It wasn't until Saleem Mamdani looked at the classifieds that he realized Quincy might be the place for him and his then-fiancee, Jamie Friye, a Quincy native.
"I looked at the real estate prices and said, ‘Are you kidding me?'?" he said. "We had talked at one point about maybe coming back here because it would be a nice place to raise kids."
Instead the couple made Quincy the first place they lived after they got married in 2007. Mamdani, a lawyer from suburban Chicago, took to Quincy as easily as the town took him in.
"It's such a welcoming community. I've always felt really comfortable here," he said. "When you're in this line of work, a lot of your referral basis is family connections and being part of the community and having people know you. It was easy to start from scratch."
Mamdani is active in several community groups and will become president of the Breakfast Kiwanis in October.
"Giving back was emphasized growing up," he said. "Being involved in the community is how you integrate yourself."
Family: Wife, Jamie Friye; two children; two dogs; parents, Meenal and Bashir Mamdani; in-laws, David and Kathi Friye.
Education: Oak Park River Forest High School gradaute, 1998; bachelor of arts, biology and political science, Colorado College, 2002; J.D., Loyola University. Chicago, 2006.
Community Involvement: Member, St. Francis Church; chairman, 2013 St. Francis Parish picnic committee; member, West Central Illinois Center for Independent Living Board; member, Breakfast Kiwanis.
What is your job, what do you do and what do you like best about it? I'm a general practice lawyer and mediator. The best part of my job is achieving a positive resolution for my clients.
What is a typical workweek like? I'm typically in the office during regular working hours, and I also go in early in the mornings on weekends. Probably 10 to 15 percent of my time is spent in court, the rest is spent in the office.
What was your first job, and what do you remember about it? My first job was working for the local park district, coaching children's sports and sidelining as their official photographer.
How do you balance everything? It's a great week if everything balances well. I certainly couldn't do it without the support of my wife and our family.
Which person has influenced you the most and why? My father has probably had the greatest influence on my life. Early on, it was by demanding excellence from me. Later, after seeing him deal with some difficult issues, it was by demonstrating grace and good humor in the face of some very trying circumstances.
Have you ever failed at something? How did you recover? I've had many failures in my life. Failure is an inevitable consequence of pushing yourself. The best way to recover is to understand the reasons for the failure and then try again.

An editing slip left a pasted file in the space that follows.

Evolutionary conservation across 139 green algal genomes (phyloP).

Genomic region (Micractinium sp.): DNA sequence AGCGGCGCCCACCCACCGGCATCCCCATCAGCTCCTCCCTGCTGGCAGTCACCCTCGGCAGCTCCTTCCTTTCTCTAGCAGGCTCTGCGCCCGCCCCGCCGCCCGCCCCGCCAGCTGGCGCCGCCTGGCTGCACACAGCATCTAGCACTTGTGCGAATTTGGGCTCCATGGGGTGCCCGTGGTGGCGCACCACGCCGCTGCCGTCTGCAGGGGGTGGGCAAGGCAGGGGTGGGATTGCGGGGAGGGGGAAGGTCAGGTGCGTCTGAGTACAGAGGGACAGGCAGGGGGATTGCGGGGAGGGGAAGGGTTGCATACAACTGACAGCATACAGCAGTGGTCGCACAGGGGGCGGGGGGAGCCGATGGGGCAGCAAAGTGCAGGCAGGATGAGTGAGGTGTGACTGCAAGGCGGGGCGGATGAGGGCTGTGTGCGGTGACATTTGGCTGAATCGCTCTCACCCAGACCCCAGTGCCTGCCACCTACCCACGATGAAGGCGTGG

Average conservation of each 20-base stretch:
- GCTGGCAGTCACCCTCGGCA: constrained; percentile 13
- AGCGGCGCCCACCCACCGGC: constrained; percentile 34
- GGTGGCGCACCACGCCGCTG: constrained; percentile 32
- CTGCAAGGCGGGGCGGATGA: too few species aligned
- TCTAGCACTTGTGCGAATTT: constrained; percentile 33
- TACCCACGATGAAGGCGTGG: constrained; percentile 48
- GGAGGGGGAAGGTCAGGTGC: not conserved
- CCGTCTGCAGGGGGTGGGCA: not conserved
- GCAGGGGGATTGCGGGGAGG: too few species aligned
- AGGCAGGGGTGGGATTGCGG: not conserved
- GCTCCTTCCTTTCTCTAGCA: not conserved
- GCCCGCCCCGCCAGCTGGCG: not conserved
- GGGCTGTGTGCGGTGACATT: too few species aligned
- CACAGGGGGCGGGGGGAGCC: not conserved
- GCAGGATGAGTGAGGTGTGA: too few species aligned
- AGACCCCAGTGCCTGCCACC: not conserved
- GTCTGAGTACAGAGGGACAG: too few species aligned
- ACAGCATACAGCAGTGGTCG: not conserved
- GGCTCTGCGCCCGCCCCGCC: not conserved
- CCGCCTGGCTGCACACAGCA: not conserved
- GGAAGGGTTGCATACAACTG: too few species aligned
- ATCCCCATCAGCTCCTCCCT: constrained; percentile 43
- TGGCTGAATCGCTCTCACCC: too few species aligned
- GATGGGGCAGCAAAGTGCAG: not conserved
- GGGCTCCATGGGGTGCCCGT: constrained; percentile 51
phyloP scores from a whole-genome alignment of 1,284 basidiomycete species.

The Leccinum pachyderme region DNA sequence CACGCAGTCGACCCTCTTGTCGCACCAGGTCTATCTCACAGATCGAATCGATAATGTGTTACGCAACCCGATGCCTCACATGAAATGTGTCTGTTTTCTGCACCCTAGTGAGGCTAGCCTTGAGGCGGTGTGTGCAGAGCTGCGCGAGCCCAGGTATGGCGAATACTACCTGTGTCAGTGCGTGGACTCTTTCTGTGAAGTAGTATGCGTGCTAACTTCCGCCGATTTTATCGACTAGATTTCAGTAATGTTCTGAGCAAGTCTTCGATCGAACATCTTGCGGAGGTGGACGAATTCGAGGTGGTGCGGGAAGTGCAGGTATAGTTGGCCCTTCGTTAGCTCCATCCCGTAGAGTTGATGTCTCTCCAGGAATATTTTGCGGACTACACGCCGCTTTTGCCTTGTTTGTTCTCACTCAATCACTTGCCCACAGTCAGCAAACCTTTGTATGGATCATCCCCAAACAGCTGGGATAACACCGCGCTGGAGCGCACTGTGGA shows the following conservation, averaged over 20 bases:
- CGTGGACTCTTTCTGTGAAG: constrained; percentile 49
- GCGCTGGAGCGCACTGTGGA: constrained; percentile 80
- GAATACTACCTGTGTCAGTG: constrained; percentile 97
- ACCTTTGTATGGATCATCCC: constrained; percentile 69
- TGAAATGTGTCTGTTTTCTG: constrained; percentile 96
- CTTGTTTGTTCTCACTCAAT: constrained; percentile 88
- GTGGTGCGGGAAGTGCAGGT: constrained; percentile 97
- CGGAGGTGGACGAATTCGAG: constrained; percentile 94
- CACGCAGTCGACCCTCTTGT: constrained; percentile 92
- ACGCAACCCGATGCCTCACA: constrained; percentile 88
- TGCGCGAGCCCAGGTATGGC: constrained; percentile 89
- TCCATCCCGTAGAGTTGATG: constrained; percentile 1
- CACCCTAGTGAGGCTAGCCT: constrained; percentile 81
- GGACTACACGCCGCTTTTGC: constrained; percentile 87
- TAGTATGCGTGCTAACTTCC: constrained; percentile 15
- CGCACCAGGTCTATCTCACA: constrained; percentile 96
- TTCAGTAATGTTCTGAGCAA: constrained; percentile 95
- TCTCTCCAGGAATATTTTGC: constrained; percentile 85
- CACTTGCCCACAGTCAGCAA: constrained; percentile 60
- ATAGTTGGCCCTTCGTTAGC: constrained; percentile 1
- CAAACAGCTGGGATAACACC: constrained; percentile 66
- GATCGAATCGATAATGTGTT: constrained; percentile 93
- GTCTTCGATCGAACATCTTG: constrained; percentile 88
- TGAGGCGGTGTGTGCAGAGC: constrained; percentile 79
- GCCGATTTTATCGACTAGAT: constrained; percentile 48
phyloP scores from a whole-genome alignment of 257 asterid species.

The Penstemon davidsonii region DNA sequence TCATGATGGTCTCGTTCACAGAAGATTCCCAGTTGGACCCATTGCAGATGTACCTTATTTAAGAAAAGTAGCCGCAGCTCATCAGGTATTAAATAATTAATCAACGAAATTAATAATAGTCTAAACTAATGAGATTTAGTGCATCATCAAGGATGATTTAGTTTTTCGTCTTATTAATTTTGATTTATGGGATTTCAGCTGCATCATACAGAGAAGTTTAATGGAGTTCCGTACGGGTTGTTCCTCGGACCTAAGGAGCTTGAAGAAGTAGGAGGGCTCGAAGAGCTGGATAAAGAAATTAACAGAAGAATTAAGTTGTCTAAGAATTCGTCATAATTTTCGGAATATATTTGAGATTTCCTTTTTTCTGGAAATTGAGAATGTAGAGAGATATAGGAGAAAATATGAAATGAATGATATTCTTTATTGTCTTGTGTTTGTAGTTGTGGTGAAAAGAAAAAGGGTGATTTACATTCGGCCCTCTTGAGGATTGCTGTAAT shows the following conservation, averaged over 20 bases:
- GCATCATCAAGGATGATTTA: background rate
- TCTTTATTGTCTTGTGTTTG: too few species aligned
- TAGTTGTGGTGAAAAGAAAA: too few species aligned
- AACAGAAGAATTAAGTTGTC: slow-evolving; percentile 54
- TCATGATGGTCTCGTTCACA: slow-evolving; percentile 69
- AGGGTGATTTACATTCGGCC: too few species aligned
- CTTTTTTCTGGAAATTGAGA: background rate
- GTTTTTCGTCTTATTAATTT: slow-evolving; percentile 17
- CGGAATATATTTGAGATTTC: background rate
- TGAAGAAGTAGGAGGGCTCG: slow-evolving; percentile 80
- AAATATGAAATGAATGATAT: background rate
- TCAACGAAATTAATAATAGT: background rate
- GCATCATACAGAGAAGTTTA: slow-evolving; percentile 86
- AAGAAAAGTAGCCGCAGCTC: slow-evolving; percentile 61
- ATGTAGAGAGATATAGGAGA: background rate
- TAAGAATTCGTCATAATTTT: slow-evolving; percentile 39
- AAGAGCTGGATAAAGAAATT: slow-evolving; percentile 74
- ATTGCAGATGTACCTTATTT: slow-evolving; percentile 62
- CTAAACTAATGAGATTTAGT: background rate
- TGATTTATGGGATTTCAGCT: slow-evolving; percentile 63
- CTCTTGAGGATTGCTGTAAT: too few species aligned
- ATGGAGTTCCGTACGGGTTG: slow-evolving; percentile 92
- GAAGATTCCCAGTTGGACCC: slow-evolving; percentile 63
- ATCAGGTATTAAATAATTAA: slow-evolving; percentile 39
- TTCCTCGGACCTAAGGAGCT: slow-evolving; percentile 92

What does success mean to you? Cliche alert -- Success is happiness. You can make a bunch of money or win a lot of victories, but if you are ultimately unhappy your achievements are hollow.
What was your proudest professional moment? It's not a moment, per se, but I am most proud of being able to come to this community and build a successful practice without having the benefit of being from this area.
What is your favorite stress-buster/leisure time diversion? I love cooking, reading and golf, though I haven't taken the opportunity to play in more than a year.
What is the biggest need in your community? I think the biggest need in this community is the retention and attraction of young families of talented people. I was involved for some time with a Greek organization at Quincy University and was disappointed with how many young and talented graduates who grew up in this area were leaving rather than staying to build their lives here.
What gives you reason for optimism in your community? I think the strong local economy is a good reason to believe that Quincy will remain vibrant for the long term.
If you could go back in time and give advice to yourself when you were in high school, what would it be? Learn more about computer programming -- there's a field where unemployment seems to be nearly nonexistent.
If you weren't working for Lewis, Longlett & Lannerd, what would you be doing? If you mean, if I wasn't a lawyer, then I'd say probably practicing medicine.
If you could add a few more hours to the day, how would you spend them? Probably hanging out and playing with my kids.
Do you live by any mantra or saying? Nope.
Career aspirations aside, name one thing you definitely want to accomplish in your lifetime: Visit all seven continents.